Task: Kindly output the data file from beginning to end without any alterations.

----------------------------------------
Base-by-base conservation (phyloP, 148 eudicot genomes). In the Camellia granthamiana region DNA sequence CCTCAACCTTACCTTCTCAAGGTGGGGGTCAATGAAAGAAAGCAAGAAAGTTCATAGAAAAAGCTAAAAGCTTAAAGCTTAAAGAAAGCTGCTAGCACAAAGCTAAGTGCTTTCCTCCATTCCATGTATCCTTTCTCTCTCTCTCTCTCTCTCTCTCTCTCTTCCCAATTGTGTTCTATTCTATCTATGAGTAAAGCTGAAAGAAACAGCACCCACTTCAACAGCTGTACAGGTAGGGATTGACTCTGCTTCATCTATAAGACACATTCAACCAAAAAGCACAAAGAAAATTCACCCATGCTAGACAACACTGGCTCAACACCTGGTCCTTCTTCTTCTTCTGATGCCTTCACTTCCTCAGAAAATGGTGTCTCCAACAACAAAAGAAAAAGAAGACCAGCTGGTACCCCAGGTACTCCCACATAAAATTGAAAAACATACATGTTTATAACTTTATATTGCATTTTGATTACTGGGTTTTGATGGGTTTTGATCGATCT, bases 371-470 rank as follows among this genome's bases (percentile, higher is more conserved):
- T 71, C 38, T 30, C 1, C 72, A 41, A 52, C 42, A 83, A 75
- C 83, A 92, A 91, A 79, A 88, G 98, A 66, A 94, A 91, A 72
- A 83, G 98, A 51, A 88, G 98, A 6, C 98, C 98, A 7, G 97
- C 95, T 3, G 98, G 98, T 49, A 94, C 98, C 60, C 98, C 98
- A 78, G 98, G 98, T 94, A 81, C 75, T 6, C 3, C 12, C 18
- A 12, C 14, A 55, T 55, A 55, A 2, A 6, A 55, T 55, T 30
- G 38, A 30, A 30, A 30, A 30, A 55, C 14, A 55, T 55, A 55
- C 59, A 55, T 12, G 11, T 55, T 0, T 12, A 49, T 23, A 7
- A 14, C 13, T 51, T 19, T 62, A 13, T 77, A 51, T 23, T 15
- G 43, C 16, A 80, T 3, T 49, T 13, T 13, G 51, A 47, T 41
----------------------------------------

Base-by-base conservation (phyloP, 148 eudicot genomes). In the Camellia granthamiana region DNA sequence CCTCAACCTTACCTTCTCAAGGTGGGGGTCAATGAAAGAAAGCAAGAAAGTTCATAGAAAAAGCTAAAAGCTTAAAGCTTAAAGAAAGCTGCTAGCACAAAGCTAAGTGCTTTCCTCCATTCCATGTATCCTTTCTCTCTCTCTCTCTCTCTCTCTCTCTCTTCCCAATTGTGTTCTATTCTATCTATGAGTAAAGCTGAAAGAAACAGCACCCACTTCAACAGCTGTACAGGTAGGGATTGACTCTGCTTCATCTATAAGACACATTCAACCAAAAAGCACAAAGAAAATTCACCCATGCTAGACAACACTGGCTCAACACCTGGTCCTTCTTCTTCTTCTGATGCCTTCACTTCCTCAGAAAATGGTGTCTCCAACAACAAAAGAAAAAGAAGACCAGCTGGTACCCCAGGTACTCCCACATAAAATTGAAAAACATACATGTTTATAACTTTATATTGCATTTTGATTACTGGGTTTTGATGGGTTTTGATCGATCT, bases 371-470 rank as follows among this genome's bases (percentile, higher is more conserved):
- T 71, C 38, T 30, C 1, C 72, A 41, A 52, C 42, A 83, A 75
- C 83, A 92, A 91, A 79, A 88, G 98, A 66, A 94, A 91, A 72
- A 83, G 98, A 51, A 88, G 98, A 6, C 98, C 98, A 7, G 97
- C 95, T 3, G 98, G 98, T 49, A 94, C 98, C 60, C 98, C 98
- A 78, G 98, G 98, T 94, A 81, C 75, T 6, C 3, C 12, C 18
- A 12, C 14, A 55, T 55, A 55, A 2, A 6, A 55, T 55, T 30
- G 38, A 30, A 30, A 30, A 30, A 55, C 14, A 55, T 55, A 55
- C 59, A 55, T 12, G 11, T 55, T 0, T 12, A 49, T 23, A 7
- A 14, C 13, T 51, T 19, T 62, A 13, T 77, A 51, T 23, T 15
- G 43, C 16, A 80, T 3, T 49, T 13, T 13, G 51, A 47, T 41